The levels of albumin, creatinine, bilirubin, alanine aminotransferase (ALT), aspartate aminotransferase (AST), gamma-glutamyltransferase, C-reactive protein, low-density lipoprotein, high-density lipoprotein, total cholesterol, triglyceride, oestradiol, insulin-like growth factor-1, calcium, 25-hydroxy vitamin D, d-dimer, fasting glucose, haemoglobin A1c, haemoglobin, and haematocrit and the white blood cell (WBC) and platelet counts will be assessed in all participants at baseline and after the intervention.
A verbal fluency test  will be performed for all participants at baseline and after the intervention.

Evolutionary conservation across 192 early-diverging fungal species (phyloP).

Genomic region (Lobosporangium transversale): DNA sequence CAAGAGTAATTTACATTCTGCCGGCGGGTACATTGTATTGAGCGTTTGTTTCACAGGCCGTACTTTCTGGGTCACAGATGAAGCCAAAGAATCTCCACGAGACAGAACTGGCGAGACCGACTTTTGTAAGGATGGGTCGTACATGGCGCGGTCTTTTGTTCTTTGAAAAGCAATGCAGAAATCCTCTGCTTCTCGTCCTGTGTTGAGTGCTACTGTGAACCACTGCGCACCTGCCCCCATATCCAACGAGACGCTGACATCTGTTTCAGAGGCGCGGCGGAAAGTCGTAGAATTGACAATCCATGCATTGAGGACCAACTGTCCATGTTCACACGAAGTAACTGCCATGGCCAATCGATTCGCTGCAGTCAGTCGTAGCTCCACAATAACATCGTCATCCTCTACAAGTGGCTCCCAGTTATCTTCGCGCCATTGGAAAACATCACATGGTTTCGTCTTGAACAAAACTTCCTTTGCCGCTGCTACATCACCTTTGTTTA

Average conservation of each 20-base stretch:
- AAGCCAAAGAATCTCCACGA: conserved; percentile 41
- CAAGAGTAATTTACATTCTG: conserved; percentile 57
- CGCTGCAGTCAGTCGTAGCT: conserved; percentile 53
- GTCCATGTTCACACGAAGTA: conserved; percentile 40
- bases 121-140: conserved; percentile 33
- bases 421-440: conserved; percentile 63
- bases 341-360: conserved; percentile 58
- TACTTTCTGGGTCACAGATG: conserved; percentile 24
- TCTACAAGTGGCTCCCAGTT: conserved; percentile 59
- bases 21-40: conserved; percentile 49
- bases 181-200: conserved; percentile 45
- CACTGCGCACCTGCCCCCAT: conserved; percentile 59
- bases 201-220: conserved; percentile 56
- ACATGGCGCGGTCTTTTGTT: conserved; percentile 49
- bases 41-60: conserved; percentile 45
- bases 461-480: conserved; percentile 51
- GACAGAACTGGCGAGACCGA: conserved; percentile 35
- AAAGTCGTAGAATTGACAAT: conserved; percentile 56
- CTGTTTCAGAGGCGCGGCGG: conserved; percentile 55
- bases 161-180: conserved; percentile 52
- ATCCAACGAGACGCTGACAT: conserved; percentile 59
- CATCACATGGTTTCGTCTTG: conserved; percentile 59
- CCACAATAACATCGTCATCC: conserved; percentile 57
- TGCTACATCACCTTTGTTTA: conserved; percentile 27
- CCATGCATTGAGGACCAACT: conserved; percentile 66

The drug safety tests in this trial include liver and renal function tests, serum cholesterol levels, mammography, and gynaecological examination. Collection and examination of these parameters and all blood samples will be conducted at the Ochiai Hospital, Okayama, Japan. Participants will have 24-h access to call and visit the emergency department of Ochiai Hospital if any adverse event is suspected. A standardised protocol for potential adverse events will be available at the Ochiai Hospital with the CI’s contact number and a manual for examination and testing. All the adverse events will be recorded and monitored until the end of the trial. All significant and severe adverse events will be recorded in the clinical notes and written in a case report form, which includes the adverse event details, such as the timing of onset and resolution, extent, treatment, outcome, and severity assessment. Significant and severe events will be reported by the Okayama University Clinical Research Board (CRB) using the application form on the internet site. If participants have significant or severe adverse events, the CRB or CI will determine whether the participants can continue with or withdraw from the trial and inform them accordingly. These participants will be referred and treated for each event depending on the symptoms and severity, even if they are withdrawn from the trial.